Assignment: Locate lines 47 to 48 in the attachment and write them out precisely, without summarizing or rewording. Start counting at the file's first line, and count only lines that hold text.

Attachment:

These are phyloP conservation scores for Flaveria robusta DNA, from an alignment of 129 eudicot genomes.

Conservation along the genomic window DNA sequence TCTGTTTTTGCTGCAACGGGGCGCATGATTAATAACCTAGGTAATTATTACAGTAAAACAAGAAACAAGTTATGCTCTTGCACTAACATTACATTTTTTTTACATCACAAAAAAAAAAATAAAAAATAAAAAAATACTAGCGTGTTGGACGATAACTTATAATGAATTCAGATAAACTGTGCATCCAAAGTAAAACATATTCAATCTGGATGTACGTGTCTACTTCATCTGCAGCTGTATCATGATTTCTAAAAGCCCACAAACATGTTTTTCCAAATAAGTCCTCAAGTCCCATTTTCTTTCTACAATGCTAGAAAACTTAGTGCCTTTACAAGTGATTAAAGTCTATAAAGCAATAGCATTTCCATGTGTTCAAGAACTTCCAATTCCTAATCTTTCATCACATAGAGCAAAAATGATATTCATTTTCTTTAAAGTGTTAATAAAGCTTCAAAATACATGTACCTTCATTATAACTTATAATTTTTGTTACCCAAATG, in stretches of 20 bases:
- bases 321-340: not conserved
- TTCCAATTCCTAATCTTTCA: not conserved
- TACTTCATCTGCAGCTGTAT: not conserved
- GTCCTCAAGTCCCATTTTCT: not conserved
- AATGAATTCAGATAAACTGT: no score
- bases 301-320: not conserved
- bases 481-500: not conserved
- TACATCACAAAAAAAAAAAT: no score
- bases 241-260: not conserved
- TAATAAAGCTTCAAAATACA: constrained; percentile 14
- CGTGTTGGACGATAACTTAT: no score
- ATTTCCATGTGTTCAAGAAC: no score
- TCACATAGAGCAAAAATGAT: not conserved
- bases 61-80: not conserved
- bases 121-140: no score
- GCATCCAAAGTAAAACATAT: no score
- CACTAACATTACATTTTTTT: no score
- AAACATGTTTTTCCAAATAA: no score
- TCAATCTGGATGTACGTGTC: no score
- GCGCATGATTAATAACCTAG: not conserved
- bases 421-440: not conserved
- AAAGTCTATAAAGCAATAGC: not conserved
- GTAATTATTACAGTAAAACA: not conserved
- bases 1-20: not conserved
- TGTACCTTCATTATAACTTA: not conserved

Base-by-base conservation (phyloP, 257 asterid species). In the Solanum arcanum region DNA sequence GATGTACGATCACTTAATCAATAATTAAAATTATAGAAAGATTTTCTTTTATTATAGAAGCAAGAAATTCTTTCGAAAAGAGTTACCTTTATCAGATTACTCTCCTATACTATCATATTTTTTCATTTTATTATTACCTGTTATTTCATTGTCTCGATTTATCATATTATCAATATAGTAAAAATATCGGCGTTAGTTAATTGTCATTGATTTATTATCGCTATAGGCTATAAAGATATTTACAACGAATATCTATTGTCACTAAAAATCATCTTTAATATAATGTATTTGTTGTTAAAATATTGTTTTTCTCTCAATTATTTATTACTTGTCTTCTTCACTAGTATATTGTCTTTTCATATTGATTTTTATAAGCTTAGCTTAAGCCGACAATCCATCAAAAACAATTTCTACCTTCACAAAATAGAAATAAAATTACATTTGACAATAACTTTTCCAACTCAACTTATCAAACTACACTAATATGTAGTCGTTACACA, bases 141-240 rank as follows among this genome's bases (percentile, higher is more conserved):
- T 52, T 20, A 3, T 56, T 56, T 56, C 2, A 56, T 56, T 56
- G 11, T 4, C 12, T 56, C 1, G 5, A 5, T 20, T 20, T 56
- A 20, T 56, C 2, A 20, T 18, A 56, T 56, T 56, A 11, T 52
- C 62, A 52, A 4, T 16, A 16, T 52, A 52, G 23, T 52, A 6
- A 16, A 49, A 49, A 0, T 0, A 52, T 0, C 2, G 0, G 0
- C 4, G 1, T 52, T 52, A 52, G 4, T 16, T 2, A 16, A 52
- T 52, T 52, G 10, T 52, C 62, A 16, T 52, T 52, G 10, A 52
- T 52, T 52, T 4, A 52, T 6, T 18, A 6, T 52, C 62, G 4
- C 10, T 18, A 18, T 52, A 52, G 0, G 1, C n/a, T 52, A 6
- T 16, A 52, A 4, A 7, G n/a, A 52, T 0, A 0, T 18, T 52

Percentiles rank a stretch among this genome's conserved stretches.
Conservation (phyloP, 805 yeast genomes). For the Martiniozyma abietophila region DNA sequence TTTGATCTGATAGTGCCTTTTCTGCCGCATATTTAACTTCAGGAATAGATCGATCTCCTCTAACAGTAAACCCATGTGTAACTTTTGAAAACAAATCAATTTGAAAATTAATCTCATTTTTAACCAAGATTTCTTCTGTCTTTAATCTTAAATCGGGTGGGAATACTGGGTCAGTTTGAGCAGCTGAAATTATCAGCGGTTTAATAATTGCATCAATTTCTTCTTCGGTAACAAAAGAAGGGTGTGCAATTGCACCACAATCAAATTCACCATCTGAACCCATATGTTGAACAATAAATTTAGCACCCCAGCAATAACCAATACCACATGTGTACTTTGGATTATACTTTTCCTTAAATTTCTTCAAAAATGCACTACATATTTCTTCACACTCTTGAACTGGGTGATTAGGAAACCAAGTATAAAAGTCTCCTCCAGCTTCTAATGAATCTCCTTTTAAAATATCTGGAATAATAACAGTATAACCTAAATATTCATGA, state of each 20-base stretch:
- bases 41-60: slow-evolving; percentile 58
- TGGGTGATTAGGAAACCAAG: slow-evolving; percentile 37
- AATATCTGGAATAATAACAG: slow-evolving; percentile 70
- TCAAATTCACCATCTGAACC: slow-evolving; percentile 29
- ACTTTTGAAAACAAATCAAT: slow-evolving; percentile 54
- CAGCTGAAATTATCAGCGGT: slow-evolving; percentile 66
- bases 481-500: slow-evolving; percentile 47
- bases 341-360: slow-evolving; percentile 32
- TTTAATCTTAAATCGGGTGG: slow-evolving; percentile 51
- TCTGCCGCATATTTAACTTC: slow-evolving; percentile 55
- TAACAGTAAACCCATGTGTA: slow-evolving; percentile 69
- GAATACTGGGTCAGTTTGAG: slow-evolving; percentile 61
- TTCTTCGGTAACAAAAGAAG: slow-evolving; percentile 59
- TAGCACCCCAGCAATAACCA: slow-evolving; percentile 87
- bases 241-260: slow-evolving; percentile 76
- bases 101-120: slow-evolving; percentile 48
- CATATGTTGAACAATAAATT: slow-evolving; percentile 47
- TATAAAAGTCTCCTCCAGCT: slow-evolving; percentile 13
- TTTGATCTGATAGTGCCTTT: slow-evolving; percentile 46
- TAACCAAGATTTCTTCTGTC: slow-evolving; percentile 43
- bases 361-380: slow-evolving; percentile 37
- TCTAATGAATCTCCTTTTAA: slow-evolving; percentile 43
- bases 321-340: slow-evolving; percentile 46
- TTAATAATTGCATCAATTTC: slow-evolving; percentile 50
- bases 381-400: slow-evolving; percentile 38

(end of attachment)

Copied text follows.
- bases 481-500: slow-evolving; percentile 47
- bases 341-360: slow-evolving; percentile 32